My presentation checklist

Before the Webinar Starts

  • AirPods are charged
  • Laptop connected to the power
  • External monitor connected to the power
  • Laptop connected to an external monitor
  • Remind self how to mute everybody on Zoom
  • Remind self how to pass control between presenter and organizer

Start of the Webinar

  • Join 15 minutes early
  • Share screen, displaying the first slide of the presentation
  • Display the chat window
  • In the beginning, ask if everybody can hear and see you ok

End of the Webinar

  • Send a ‘Thank You’ email to the presentation organizer
  • Attach a PDF version of the presentation to this email (I prefer to do this at the end rather than beforehand so everybody is focused on my content)
  • Ask for feedback

Prepare backup questions

During the Q&A session at the end of the webinar, I invite people to unmute themselves and ask anything they like.

Make sure you have some back-up questions at the end of your document should nobody have questions. For example, here are my software careers presentation back-up questions:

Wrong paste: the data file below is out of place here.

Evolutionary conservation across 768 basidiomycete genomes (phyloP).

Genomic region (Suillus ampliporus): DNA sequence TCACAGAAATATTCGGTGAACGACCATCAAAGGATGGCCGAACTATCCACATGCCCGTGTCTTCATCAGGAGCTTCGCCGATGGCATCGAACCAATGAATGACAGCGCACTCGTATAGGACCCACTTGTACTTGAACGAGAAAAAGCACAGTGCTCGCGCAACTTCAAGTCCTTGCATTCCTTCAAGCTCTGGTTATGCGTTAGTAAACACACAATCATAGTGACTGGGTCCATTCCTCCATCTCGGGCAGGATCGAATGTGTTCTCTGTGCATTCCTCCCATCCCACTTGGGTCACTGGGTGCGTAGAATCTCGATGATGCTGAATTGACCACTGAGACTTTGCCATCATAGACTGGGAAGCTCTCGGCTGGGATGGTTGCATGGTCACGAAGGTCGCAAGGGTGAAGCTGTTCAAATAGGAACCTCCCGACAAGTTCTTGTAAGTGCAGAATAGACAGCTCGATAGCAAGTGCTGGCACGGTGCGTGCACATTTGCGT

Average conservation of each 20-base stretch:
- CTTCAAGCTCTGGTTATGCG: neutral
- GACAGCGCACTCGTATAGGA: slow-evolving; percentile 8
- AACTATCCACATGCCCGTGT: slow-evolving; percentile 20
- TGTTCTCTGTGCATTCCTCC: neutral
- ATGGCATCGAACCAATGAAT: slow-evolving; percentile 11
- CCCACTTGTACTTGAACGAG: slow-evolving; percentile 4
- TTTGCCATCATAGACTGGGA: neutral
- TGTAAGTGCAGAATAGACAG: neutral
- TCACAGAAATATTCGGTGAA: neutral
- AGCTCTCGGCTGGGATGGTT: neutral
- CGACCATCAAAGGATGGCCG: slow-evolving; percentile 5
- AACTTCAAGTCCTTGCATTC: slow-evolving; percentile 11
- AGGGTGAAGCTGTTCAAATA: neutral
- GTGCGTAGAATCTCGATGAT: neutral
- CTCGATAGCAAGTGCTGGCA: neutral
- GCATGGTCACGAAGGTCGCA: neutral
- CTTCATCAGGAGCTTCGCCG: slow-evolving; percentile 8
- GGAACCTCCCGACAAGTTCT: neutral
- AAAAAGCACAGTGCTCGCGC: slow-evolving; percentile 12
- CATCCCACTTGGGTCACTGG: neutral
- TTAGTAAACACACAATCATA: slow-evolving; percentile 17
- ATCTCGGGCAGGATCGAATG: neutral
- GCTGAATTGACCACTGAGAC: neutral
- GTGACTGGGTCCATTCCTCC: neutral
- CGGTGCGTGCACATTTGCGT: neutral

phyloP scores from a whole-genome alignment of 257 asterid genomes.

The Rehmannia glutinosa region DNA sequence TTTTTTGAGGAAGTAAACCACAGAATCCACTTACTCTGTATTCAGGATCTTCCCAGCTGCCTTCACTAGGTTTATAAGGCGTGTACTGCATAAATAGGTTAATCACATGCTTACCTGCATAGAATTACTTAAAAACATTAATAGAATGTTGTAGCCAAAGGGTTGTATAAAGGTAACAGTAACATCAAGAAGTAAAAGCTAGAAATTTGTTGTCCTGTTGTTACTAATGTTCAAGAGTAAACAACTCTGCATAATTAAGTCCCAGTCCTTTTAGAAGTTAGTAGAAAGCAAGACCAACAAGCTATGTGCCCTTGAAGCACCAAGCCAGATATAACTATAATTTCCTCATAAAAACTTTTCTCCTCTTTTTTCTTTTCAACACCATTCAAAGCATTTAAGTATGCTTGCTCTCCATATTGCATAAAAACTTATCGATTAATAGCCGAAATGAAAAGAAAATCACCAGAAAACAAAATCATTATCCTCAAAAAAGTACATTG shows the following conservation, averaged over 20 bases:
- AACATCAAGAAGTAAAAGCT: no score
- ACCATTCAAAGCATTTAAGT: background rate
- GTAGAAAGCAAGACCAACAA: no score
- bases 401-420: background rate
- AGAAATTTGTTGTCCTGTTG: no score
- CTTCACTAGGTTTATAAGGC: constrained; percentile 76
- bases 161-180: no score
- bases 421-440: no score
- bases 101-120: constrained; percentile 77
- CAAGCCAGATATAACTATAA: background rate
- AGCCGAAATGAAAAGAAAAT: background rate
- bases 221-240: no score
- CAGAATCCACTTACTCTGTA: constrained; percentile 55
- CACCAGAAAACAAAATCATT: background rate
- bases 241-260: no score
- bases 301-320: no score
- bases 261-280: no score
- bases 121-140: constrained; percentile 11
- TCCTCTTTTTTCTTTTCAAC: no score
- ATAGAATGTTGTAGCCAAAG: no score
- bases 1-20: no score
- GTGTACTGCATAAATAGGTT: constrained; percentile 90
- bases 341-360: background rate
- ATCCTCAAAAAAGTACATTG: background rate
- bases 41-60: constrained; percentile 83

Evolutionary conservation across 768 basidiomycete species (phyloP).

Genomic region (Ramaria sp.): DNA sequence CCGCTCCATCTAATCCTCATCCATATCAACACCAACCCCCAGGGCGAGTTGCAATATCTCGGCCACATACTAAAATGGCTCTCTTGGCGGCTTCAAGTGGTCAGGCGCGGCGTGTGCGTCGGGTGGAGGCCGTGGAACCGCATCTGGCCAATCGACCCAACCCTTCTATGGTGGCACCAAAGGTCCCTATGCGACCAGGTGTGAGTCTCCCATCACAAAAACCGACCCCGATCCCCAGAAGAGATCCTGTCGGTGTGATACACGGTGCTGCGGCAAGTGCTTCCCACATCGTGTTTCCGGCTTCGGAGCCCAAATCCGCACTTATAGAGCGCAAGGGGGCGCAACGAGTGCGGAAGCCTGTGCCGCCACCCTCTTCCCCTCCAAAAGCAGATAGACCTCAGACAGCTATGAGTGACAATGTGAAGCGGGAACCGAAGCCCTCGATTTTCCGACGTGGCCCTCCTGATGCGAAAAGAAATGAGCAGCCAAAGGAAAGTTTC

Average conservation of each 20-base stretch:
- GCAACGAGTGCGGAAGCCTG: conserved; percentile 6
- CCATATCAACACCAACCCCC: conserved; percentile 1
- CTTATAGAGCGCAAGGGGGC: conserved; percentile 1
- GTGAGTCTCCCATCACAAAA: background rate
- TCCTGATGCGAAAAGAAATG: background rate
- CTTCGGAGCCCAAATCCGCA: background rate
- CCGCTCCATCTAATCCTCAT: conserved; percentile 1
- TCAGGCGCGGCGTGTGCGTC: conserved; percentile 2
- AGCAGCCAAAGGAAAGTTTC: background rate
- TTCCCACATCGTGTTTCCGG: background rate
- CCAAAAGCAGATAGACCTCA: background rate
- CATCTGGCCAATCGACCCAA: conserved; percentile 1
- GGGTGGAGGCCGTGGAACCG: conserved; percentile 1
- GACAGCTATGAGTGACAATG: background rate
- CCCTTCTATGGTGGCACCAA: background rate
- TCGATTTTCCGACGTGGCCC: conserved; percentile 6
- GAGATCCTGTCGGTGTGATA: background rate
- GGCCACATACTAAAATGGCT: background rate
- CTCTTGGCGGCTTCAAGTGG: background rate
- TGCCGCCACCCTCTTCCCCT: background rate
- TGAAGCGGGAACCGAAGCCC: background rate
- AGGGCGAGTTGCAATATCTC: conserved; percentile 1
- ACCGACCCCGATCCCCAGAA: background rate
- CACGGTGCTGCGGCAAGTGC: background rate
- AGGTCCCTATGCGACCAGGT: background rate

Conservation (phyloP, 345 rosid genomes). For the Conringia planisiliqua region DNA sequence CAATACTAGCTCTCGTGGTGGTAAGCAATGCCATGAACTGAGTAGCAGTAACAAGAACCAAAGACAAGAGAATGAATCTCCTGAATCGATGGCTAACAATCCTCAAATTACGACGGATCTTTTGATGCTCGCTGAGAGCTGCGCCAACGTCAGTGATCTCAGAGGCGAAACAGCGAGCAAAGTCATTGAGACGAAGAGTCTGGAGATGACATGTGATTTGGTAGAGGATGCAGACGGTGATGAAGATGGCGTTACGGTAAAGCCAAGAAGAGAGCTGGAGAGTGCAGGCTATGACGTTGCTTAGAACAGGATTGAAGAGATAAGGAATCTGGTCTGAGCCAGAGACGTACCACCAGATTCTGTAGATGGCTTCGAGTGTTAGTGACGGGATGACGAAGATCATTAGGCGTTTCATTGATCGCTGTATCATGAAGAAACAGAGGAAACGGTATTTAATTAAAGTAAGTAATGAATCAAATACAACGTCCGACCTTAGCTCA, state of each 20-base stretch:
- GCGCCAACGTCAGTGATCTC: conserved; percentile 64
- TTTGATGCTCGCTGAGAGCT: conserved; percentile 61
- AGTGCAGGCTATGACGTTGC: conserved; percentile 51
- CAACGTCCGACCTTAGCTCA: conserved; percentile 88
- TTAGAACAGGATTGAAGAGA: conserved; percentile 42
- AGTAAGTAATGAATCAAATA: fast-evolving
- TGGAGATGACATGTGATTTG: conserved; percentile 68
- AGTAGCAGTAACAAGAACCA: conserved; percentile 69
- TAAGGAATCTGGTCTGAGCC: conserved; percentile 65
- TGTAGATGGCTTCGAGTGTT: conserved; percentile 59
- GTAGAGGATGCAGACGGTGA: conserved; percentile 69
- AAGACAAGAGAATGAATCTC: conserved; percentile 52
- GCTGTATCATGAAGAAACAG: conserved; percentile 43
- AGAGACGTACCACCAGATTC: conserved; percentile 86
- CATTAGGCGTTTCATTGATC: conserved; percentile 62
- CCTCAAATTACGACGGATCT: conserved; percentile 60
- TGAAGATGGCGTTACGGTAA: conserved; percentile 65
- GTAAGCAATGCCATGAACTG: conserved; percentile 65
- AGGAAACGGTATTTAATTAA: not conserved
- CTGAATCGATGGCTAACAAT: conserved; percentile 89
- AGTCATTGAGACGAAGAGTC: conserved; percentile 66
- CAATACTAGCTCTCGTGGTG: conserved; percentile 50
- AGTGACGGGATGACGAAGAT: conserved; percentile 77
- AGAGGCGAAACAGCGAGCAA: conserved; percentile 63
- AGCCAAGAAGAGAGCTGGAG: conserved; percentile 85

• Are there typical hours a software engineer works?
  • What does a typical day look like?
  • Where’s the best place to look for software internships?
  • Do you recommend using a coding ‘boot camp?

Part II — Planning

Practice and tracking time

Before using Zoom, you’ll want to practice reading your presentation aloud to ensure that all the ideas you want to get across to your audience are delivered effectively.

Ask yourself:

  • Are you aware of your voice tone as you lift and lower it?
  • Are you speaking too quickly?
  • Is there enough time between slides to give your audience a chance to digest your main points?

Scheduling the meeting in Zoom

To schedule a new meeting, click the Schedule button:

Give the meeting a title and decide to use either a Passcode or Waiting Room. I’m going to choose Passcode.